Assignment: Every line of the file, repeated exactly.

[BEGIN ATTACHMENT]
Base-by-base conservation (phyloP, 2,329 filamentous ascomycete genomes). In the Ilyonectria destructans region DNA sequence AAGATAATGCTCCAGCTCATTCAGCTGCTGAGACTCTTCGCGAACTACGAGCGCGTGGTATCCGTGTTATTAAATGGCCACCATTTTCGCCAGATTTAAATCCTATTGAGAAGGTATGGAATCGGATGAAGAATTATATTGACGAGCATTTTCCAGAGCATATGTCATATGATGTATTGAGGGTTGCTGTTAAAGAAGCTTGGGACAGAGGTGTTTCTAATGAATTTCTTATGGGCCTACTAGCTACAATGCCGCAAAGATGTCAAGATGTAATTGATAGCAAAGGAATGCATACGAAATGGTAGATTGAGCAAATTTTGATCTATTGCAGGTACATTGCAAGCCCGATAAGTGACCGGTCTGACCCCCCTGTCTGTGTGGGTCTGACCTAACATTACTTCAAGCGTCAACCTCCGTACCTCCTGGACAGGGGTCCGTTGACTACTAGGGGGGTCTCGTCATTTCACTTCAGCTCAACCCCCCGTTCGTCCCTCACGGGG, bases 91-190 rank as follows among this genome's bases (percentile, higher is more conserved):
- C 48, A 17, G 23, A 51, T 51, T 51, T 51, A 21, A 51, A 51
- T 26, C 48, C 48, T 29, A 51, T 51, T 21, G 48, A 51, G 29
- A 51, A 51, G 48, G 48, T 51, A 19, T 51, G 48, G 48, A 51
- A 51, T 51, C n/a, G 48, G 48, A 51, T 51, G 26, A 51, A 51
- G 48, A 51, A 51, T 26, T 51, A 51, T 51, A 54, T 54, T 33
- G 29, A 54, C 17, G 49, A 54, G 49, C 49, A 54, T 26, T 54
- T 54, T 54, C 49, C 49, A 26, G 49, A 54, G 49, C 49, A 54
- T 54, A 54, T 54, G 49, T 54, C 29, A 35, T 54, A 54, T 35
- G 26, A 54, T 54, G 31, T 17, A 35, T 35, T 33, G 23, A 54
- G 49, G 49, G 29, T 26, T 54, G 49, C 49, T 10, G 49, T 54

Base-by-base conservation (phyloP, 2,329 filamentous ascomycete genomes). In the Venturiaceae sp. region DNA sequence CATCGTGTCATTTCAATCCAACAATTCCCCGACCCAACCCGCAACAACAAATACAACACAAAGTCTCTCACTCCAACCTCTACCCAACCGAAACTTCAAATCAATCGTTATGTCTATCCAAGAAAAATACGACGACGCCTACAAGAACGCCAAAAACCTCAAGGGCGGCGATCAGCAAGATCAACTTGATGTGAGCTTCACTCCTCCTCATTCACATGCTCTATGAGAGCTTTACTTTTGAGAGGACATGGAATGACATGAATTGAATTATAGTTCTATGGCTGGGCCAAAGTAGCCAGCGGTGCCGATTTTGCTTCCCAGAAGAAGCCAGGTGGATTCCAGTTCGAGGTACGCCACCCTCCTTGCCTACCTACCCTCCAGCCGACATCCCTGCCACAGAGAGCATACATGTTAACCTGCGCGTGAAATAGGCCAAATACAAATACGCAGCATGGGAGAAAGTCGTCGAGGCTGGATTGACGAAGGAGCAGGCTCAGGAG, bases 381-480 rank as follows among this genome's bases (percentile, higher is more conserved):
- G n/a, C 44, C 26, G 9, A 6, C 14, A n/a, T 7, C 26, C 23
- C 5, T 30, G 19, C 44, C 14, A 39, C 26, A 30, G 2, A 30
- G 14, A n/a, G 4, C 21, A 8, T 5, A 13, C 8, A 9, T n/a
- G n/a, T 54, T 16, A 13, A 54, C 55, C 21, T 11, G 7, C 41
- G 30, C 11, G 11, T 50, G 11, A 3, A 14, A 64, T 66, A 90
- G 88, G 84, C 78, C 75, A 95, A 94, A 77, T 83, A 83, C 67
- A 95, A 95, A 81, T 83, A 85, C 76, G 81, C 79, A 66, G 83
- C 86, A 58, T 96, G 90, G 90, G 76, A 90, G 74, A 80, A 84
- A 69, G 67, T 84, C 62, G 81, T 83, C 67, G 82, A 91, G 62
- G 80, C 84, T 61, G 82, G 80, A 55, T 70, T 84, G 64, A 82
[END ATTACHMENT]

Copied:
Base-by-base conservation (phyloP, 2,329 filamentous ascomycete genomes). In the Ilyonectria destructans region DNA sequence AAGATAATGCTCCAGCTCATTCAGCTGCTGAGACTCTTCGCGAACTACGAGCGCGTGGTATCCGTGTTATTAAATGGCCACCATTTTCGCCAGATTTAAATCCTATTGAGAAGGTATGGAATCGGATGAAGAATTATATTGACGAGCATTTTCCAGAGCATATGTCATATGATGTATTGAGGGTTGCTGTTAAAGAAGCTTGGGACAGAGGTGTTTCTAATGAATTTCTTATGGGCCTACTAGCTACAATGCCGCAAAGATGTCAAGATGTAATTGATAGCAAAGGAATGCATACGAAATGGTAGATTGAGCAAATTTTGATCTATTGCAGGTACATTGCAAGCCCGATAAGTGACCGGTCTGACCCCCCTGTCTGTGTGGGTCTGACCTAACATTACTTCAAGCGTCAACCTCCGTACCTCCTGGACAGGGGTCCGTTGACTACTAGGGGGGTCTCGTCATTTCACTTCAGCTCAACCCCCCGTTCGTCCCTCACGGGG, bases 91-190 rank as follows among this genome's bases (percentile, higher is more conserved):
- C 48, A 17, G 23, A 51, T 51, T 51, T 51, A 21, A 51, A 51
- T 26, C 48, C 48, T 29, A 51, T 51, T 21, G 48, A 51, G 29
- A 51, A 51, G 48, G 48, T 51, A 19, T 51, G 48, G 48, A 51
- A 51, T 51, C n/a, G 48, G 48, A 51, T 51, G 26, A 51, A 51
- G 48, A 51, A 51, T 26, T 51, A 51, T 51, A 54, T 54, T 33
- G 29, A 54, C 17, G 49, A 54, G 49, C 49, A 54, T 26, T 54
- T 54, T 54, C 49, C 49, A 26, G 49, A 54, G 49, C 49, A 54
- T 54, A 54, T 54, G 49, T 54, C 29, A 35, T 54, A 54, T 35
- G 26, A 54, T 54, G 31, T 17, A 35, T 35, T 33, G 23, A 54
- G 49, G 49, G 29, T 26, T 54, G 49, C 49, T 10, G 49, T 54

Base-by-base conservation (phyloP, 2,329 filamentous ascomycete genomes). In the Venturiaceae sp. region DNA sequence CATCGTGTCATTTCAATCCAACAATTCCCCGACCCAACCCGCAACAACAAATACAACACAAAGTCTCTCACTCCAACCTCTACCCAACCGAAACTTCAAATCAATCGTTATGTCTATCCAAGAAAAATACGACGACGCCTACAAGAACGCCAAAAACCTCAAGGGCGGCGATCAGCAAGATCAACTTGATGTGAGCTTCACTCCTCCTCATTCACATGCTCTATGAGAGCTTTACTTTTGAGAGGACATGGAATGACATGAATTGAATTATAGTTCTATGGCTGGGCCAAAGTAGCCAGCGGTGCCGATTTTGCTTCCCAGAAGAAGCCAGGTGGATTCCAGTTCGAGGTACGCCACCCTCCTTGCCTACCTACCCTCCAGCCGACATCCCTGCCACAGAGAGCATACATGTTAACCTGCGCGTGAAATAGGCCAAATACAAATACGCAGCATGGGAGAAAGTCGTCGAGGCTGGATTGACGAAGGAGCAGGCTCAGGAG, bases 381-480 rank as follows among this genome's bases (percentile, higher is more conserved):
- G n/a, C 44, C 26, G 9, A 6, C 14, A n/a, T 7, C 26, C 23
- C 5, T 30, G 19, C 44, C 14, A 39, C 26, A 30, G 2, A 30
- G 14, A n/a, G 4, C 21, A 8, T 5, A 13, C 8, A 9, T n/a
- G n/a, T 54, T 16, A 13, A 54, C 55, C 21, T 11, G 7, C 41
- G 30, C 11, G 11, T 50, G 11, A 3, A 14, A 64, T 66, A 90
- G 88, G 84, C 78, C 75, A 95, A 94, A 77, T 83, A 83, C 67
- A 95, A 95, A 81, T 83, A 85, C 76, G 81, C 79, A 66, G 83
- C 86, A 58, T 96, G 90, G 90, G 76, A 90, G 74, A 80, A 84
- A 69, G 67, T 84, C 62, G 81, T 83, C 67, G 82, A 91, G 62
- G 80, C 84, T 61, G 82, G 80, A 55, T 70, T 84, G 64, A 82